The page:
What would comprehensive reform look like? At a minimum, comprehensive reform requires three essential elements:
- Stop making Vatican officials bishops or cardinals
- Remove all curial officials from the committees (congregations and councils) that oversee curial offices and replace them with diocesan cardinals and bishops nominated by the synod of bishops and/or bishops' conferences
- Remove all curial officials from the synod of bishops and have it meet at least once every five years
These reforms would transform the Curia from a royal court into a modern civil service that acts as staff to the pope as head of the college of bishops. The three reforms would make clear that the Curia is not part of the magisterium but in service to the pope and the college of bishops. They would also make it easier for the pope to appoint and remove Vatican officials.
Without these changes, whatever power the Curia loses during this papacy will be regained in the next. Without these changes, whatever power is gained by local bishops and bishops conferences today will be taken back in the future. We saw this happen during the papacy of John Paul II, when the Curia re-established its pre-eminence after Vatican II.
Finally, the gang of eight needs to challenge the pope when he is wrong.
First, they need to tell him he should have taken a vacation this summer. He is not a young man, and he must pace himself for the long haul. And while they are at it, they should demand a report on his health and make sure he is taking care of himself. And if they are afraid to do this, they should ask the Jesuit superior general to do it. That is one of the jobs of Jesuit superiors, and the pope is still a Jesuit. We cannot afford a repeat of John Paul I.
Second, the gang of eight needs to tell the pope he cannot be his own chief of staff. He needs someone who understands him and whom he trusts to play gatekeeper and implementer. Everything does not have to go through his chief of staff, but Francis needs someone who will filter out the stuff he does not need to see so he can focus on what is really important. He also needs an enforcer willing to knock heads together in order to achieve the pope's agenda.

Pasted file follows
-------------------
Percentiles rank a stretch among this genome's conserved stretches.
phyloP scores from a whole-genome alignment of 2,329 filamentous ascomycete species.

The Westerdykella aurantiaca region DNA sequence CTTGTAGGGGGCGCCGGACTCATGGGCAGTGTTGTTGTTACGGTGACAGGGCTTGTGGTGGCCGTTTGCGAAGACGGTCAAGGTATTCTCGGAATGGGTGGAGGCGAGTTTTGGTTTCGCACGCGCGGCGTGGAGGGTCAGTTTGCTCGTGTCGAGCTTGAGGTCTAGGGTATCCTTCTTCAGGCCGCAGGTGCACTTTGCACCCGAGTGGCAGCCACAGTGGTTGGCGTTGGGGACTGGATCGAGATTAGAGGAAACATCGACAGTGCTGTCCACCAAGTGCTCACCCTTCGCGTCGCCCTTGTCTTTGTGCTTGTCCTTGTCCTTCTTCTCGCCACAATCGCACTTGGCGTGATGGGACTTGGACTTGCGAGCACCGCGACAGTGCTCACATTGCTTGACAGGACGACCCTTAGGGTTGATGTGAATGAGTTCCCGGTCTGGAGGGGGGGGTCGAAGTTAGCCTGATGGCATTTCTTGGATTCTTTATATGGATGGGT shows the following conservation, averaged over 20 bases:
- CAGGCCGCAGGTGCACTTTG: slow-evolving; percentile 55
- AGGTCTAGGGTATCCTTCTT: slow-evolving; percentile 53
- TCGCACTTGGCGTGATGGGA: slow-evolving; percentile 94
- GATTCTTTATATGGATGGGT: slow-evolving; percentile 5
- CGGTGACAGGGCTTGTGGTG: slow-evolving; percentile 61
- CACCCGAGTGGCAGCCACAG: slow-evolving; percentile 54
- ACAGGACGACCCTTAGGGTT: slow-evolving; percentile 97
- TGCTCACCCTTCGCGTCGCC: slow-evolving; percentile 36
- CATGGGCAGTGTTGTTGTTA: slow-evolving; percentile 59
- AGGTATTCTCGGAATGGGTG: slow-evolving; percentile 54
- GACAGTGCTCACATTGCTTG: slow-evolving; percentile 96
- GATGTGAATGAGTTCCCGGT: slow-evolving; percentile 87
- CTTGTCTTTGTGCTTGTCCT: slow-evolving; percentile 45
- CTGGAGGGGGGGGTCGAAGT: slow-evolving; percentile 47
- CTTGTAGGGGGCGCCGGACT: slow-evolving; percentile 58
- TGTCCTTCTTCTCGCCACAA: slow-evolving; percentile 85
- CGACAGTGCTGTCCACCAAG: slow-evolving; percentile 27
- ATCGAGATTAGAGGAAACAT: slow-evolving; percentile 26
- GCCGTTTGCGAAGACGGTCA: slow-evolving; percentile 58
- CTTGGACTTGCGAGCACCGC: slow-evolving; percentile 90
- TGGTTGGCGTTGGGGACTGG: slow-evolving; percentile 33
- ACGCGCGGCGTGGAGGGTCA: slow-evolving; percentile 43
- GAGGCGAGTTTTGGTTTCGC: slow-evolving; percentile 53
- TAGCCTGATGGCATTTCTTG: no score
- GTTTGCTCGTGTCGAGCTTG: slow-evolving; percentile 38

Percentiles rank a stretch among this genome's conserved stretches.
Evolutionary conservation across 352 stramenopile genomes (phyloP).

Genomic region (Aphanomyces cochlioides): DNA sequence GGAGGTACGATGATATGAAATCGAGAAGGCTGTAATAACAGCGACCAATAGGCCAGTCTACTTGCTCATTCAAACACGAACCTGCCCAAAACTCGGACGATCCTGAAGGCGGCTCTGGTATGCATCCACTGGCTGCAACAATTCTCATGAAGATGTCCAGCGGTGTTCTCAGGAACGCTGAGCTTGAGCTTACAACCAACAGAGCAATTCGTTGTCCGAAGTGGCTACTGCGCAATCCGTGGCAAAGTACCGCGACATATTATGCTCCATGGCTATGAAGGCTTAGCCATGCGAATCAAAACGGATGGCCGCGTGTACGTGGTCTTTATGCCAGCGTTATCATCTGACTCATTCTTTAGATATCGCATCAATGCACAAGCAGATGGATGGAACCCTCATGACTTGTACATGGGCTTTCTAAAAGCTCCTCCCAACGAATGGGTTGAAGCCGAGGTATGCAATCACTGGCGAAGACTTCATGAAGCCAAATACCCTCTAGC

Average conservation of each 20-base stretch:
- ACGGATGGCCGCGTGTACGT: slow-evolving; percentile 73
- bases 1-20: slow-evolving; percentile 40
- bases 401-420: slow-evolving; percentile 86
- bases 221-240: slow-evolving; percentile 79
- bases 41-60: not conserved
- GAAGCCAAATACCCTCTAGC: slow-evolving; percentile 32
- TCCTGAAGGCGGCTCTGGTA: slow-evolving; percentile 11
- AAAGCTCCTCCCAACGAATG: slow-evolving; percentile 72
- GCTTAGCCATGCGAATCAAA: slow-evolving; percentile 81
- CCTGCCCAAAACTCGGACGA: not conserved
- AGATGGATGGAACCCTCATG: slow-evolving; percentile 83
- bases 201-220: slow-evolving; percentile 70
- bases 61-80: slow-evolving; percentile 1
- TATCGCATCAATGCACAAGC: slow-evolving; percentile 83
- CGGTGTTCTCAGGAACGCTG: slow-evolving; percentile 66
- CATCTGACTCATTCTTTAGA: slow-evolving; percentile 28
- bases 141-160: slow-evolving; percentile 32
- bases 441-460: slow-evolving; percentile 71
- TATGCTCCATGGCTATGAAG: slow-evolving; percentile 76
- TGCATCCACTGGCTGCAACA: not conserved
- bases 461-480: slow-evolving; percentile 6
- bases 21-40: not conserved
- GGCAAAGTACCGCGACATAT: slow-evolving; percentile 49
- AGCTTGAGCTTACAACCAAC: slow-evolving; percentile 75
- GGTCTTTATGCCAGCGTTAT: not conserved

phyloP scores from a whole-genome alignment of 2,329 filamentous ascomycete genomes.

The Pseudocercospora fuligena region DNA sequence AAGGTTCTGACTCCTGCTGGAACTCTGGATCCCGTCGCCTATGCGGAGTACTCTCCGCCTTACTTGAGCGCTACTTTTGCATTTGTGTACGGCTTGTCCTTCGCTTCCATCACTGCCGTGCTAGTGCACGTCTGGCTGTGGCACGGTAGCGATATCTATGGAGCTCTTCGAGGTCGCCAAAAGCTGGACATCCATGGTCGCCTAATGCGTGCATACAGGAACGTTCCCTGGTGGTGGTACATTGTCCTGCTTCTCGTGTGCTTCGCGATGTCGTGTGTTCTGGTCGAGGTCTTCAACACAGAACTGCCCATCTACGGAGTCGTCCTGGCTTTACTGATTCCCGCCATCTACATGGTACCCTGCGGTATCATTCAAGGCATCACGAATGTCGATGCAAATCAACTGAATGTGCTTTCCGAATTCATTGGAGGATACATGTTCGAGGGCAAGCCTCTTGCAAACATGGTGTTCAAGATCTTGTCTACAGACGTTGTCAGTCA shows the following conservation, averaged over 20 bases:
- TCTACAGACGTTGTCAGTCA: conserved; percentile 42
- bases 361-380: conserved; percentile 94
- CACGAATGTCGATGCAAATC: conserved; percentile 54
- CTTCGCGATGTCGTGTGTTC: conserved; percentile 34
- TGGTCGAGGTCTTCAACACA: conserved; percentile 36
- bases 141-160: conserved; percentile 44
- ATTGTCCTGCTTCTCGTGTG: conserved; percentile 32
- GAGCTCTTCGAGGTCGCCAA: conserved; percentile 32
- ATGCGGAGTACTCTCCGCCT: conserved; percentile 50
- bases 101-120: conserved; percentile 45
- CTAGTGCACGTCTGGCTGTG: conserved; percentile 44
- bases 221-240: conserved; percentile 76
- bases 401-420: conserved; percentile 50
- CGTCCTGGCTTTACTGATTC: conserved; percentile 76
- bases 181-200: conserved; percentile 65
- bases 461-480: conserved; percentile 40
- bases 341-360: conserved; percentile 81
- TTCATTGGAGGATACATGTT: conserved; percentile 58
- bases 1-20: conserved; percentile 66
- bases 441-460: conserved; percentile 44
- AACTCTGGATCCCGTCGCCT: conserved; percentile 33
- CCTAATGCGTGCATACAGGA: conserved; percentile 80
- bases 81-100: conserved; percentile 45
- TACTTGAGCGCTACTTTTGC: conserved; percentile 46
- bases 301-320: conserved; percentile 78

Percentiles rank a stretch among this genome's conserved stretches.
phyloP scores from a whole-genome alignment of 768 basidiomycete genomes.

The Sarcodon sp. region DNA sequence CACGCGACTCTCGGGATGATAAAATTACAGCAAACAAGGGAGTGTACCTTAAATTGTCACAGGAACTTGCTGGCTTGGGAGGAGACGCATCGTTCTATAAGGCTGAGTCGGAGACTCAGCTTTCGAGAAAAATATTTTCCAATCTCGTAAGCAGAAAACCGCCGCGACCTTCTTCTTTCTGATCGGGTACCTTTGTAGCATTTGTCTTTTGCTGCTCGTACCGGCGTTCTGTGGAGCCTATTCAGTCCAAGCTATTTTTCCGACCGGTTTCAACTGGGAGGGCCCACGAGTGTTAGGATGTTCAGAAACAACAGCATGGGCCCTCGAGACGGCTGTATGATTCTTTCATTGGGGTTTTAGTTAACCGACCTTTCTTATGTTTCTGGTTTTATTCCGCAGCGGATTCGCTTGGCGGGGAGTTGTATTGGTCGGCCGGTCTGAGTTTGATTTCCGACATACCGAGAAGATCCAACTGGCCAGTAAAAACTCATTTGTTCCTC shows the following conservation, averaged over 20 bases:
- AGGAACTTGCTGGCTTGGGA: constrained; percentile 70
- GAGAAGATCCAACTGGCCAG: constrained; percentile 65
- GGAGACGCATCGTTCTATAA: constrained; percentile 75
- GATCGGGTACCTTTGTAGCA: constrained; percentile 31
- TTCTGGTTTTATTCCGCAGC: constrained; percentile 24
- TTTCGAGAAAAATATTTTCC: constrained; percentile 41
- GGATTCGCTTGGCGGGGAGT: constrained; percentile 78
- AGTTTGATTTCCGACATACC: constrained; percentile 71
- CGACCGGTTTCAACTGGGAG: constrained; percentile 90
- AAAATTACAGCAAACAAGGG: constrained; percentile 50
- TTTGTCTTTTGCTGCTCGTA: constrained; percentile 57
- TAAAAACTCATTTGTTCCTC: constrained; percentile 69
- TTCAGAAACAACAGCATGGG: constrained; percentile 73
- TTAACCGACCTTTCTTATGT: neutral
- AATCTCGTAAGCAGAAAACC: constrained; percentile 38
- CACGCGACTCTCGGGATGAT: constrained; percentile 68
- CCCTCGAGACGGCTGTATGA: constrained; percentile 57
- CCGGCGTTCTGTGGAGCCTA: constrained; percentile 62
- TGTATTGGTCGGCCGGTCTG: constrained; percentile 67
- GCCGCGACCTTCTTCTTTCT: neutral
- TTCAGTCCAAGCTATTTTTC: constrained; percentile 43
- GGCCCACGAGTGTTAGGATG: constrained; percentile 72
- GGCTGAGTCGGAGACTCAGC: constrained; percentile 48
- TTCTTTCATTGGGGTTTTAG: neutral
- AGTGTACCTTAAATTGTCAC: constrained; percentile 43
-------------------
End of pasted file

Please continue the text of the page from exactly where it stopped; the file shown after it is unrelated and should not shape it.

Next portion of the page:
Traditionally, the pope's chief of staff has been the sostituto, or substitute, in the first section of the Secretariat of State. Under Paul VI, Archbishop Giovanni Benelli as the sostituto exercised great authority over the Curia. Under John Paul II, the pope's personal secretary, Stanisław Dziwisz, acted as the de facto chief of staff, deciding who and what the pope saw and interpreting his mind for curial officials. The pope recently confirmed as sostituto Archbishop Giovanni Angelo Becciu, who had the job when the pope was elected. If he does not work out, the pope should quickly replace him.
It is difficult to remember another time when the hopes of the church were so focused on the eight men meeting in the Vatican. Pope Francis has challenged clericalism and careerism in the church. He describes leadership as service. He models what it means to be a servant leader. By doing this, he is attempting to change the institutional culture of the church, to make it simpler and more collegial.
The pope was absolutely correct in his recent interview when he said, "The first reform must be the attitudes. ... The people of God want pastors, not clergy acting like bureaucrats or government officials." He also warned against thinking "changes and reforms can take place in a short time."
"We always need time to lay the foundations for real, effective change," he said.
On the other hand, his attempts to change attitudes need to be supported by structural reforms in the Roman Curia. We have been waiting and preparing for change since Vatican II, where the foundations for change were laid. Will the gang of eight produce a plan? Let's hope so.